With Common Core now fully underway in the Turlock Unified School District, some parents are now fighting back for their children’s education, in particular for middle school math offerings.
A parent of three TUSD students, Marie Guerrero, launched a petition asking the district to “offer accelerated math classes for 7th and 8th graders” on Sunday to address the district’s failure to offer math enrichment opportunities for middle school math students through the Common Core Implementation Plan.
Guerrero, a former math teacher in Southern California, says the petition is the best way to affect change.
Both Guerrero and fellow middle school parent Jennifer Carlsen say they have talked to TUSD personnel from their children’s teachers, all the way up the chain to principals, district office personnel and Assistant Superintendent of Educational Services Dana Trevethan, and yet no plan to address their concerns has been implemented.
“This is not about Common Core, this is about how the district is rolling it out and how they are lumping students together in one class,” said Carlsen, who is a mental health professional.
Currently all TUSD students in seventh- and eighth-grade are all placed into one class, regardless of mathematical ability. The classes are known as “Integrated Math 7” and “Integrated Math 8,” respectively.
“There are two main reasons why we need another math option in the middle grades right now. The first is that the wide range of mathematical knowledge among students in one classroom is not allowing students to progress through new concepts and have enough rigor. The second reason is that the current pathway that students will follow through high school will not give accelerated students the opportunity to take the same advanced math classes and exams as their peers in other school districts,” Guerrero wrote in the petition.
The heart of the matter is that advanced math students are simply becoming bored and frustrated at school, often feeling held back.
“My son tells me that math is social hour,” said Carlsen. “The district is not even following its own plan. In the Multi-tiered System of Support, there are two ends of the spectrum — the kids who need extra support and the kids who need enrichment opportunities. The district is simply not providing enrichment for the kids who need it.”
Throughout the Common Core planning process, the district held numerous workshops with stakeholders in the academic community, often using buzzwords like ‘increased rigor” and “depth of knowledge.”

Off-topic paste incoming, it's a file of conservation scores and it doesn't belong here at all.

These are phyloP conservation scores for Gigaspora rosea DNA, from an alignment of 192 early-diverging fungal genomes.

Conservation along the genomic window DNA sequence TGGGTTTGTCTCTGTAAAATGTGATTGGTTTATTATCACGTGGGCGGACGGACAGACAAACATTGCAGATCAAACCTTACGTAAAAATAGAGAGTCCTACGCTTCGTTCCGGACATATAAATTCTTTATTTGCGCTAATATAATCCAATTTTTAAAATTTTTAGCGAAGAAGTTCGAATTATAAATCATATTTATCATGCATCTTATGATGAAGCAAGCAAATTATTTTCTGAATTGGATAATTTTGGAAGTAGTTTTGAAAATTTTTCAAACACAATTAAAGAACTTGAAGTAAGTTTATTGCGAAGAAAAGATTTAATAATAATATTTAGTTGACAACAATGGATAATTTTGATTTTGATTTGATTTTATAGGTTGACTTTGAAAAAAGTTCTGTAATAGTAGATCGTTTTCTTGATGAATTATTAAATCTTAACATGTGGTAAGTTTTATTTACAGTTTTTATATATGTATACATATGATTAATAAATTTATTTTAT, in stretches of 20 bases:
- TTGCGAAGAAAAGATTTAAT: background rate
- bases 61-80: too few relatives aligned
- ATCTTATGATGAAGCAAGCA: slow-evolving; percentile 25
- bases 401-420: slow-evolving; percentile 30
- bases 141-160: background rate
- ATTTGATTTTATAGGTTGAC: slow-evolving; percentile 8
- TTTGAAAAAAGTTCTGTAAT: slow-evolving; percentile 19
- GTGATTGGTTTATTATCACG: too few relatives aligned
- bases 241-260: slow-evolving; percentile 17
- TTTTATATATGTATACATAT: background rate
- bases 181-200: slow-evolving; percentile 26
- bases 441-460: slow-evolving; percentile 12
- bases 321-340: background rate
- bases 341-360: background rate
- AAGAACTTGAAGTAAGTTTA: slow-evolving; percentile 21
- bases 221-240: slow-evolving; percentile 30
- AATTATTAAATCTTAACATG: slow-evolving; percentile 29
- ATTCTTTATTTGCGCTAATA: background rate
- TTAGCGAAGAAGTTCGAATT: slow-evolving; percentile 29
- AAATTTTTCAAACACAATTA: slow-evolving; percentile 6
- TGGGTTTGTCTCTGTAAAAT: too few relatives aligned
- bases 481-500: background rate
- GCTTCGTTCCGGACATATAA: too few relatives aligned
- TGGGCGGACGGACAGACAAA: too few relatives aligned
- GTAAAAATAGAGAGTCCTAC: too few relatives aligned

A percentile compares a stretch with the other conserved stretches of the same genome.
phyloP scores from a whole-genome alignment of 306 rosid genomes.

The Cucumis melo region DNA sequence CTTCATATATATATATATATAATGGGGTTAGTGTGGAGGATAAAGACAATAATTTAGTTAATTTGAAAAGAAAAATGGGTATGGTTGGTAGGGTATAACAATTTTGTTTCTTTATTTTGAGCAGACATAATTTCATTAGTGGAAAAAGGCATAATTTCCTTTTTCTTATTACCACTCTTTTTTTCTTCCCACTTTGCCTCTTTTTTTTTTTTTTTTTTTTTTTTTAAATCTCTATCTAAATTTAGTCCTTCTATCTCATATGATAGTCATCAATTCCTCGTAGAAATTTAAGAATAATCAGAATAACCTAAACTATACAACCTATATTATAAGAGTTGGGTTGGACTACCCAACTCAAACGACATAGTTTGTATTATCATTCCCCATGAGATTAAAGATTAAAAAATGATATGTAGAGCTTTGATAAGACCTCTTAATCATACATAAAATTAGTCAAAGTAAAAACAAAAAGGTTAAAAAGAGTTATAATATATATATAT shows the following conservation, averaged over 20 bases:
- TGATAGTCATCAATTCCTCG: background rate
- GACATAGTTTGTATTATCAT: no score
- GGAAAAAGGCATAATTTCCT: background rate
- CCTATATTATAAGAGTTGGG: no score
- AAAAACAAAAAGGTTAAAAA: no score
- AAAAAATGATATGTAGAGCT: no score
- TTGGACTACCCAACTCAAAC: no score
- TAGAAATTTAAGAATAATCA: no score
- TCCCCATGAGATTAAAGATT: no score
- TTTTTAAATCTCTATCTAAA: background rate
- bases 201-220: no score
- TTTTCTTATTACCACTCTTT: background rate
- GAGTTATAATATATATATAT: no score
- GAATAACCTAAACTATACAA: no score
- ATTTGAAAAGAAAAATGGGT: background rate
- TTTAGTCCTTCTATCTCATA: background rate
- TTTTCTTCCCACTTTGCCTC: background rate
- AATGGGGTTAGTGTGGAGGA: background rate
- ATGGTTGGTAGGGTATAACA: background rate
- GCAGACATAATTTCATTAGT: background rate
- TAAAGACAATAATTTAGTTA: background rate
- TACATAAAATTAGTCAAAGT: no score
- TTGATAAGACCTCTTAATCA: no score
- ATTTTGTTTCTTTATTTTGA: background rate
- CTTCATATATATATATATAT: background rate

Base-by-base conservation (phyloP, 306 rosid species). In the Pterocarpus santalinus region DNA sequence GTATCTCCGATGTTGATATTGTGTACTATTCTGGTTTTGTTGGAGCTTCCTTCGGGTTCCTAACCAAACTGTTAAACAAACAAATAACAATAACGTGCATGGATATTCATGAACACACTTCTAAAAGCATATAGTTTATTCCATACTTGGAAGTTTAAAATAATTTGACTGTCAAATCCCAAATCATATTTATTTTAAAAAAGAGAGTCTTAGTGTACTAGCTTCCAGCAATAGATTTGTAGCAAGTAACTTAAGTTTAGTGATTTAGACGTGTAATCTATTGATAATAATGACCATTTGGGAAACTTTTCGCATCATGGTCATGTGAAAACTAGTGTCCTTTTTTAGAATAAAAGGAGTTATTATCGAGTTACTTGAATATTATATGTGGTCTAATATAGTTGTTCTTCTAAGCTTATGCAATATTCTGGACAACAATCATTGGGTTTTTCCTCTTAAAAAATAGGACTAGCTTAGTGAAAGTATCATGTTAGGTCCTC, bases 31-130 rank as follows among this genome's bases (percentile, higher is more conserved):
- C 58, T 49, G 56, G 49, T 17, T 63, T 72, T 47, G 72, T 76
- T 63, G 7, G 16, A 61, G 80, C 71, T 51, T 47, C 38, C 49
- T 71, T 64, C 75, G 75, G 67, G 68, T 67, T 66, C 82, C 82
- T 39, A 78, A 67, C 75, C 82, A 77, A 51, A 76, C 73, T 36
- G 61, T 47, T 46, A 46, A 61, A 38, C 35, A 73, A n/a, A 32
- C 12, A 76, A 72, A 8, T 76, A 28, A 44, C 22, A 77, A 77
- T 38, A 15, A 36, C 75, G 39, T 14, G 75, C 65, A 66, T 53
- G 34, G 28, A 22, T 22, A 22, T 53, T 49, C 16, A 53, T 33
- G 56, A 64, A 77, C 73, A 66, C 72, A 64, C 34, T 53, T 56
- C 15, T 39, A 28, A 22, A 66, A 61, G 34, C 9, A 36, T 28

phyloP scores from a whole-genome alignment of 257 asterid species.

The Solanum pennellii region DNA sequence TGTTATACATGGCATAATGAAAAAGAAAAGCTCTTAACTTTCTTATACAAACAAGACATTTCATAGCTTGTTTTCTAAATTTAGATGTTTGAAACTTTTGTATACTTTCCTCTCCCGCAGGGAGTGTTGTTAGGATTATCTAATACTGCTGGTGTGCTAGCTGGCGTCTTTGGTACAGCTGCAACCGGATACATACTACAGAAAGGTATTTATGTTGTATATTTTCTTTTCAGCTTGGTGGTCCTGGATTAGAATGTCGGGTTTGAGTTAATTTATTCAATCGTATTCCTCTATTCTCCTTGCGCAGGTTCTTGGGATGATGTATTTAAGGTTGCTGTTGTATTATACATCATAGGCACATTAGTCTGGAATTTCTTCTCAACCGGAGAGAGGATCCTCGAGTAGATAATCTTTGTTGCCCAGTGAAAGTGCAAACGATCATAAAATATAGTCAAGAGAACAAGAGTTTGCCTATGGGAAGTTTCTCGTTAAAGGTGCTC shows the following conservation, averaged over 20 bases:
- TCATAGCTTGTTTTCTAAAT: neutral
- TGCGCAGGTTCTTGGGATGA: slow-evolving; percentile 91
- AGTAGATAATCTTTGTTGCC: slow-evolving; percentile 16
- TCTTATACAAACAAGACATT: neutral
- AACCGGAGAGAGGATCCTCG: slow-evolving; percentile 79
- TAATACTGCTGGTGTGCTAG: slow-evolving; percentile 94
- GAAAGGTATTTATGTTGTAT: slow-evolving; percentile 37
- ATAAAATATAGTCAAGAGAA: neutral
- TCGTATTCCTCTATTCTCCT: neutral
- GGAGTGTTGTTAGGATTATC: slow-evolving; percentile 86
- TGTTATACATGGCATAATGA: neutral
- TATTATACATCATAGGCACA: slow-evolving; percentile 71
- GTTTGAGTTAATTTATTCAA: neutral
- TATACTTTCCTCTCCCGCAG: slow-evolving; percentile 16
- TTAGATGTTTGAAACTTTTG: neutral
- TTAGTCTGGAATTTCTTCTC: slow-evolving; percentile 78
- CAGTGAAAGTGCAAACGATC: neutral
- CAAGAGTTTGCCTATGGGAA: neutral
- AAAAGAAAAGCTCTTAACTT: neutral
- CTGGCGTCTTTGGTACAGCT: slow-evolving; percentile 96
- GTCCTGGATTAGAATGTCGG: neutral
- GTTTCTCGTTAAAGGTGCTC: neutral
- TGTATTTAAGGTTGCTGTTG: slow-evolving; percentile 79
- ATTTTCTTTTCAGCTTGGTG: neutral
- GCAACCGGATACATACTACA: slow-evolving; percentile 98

However, Carlsen points out that in her son’s Integrated Math 7 students have spent six weeks on ratios and rate calculations.
“Some kids need that amount of time to get it, but not all. When has a one-size fits all approach ever worked?” Carlsen questioned.
In an email to Turlockcitynews.com, Trevethan said TUSD is aware of the petition.
“TUSD will continue to implement our Multi-Tiered [System] of Support with fidelity to accommodate the varied learners in our Math Common Core 7 and 8 math classes until we have substantial data from our first formative assessment to plan for the future,” said Trevathan. “Internal rotations and differentiated instruction in classrooms will be at the forefront of our immediate efforts. Our committee of 30 educators, who possess both expertise in math and teaching at all levels, including GATE, will review our progress and lack thereof this month to make the best recommendations on behalf of all learners for both this year and subsequent years.”
Guerrero says the solution is simple.
“Offer an accelerated seventh-grade math class that compresses both the seventh- and eighth-grade common core standards into one year,” said Guerrero. “Then offer an accelerated eighth-grade math class that is Common Core Math I. Students who successfully complete Common Core Math I as eighth graders can begin high school with Common Core Math II, followed by Common Core Math III, pre-calculus and calculus.”
The petition can be found here.
Petition signatures will be automatically emailed to all members of the TUSD Board of Trustees, as well as Superintendent Dr. Sonny Da Marto and Trevethan.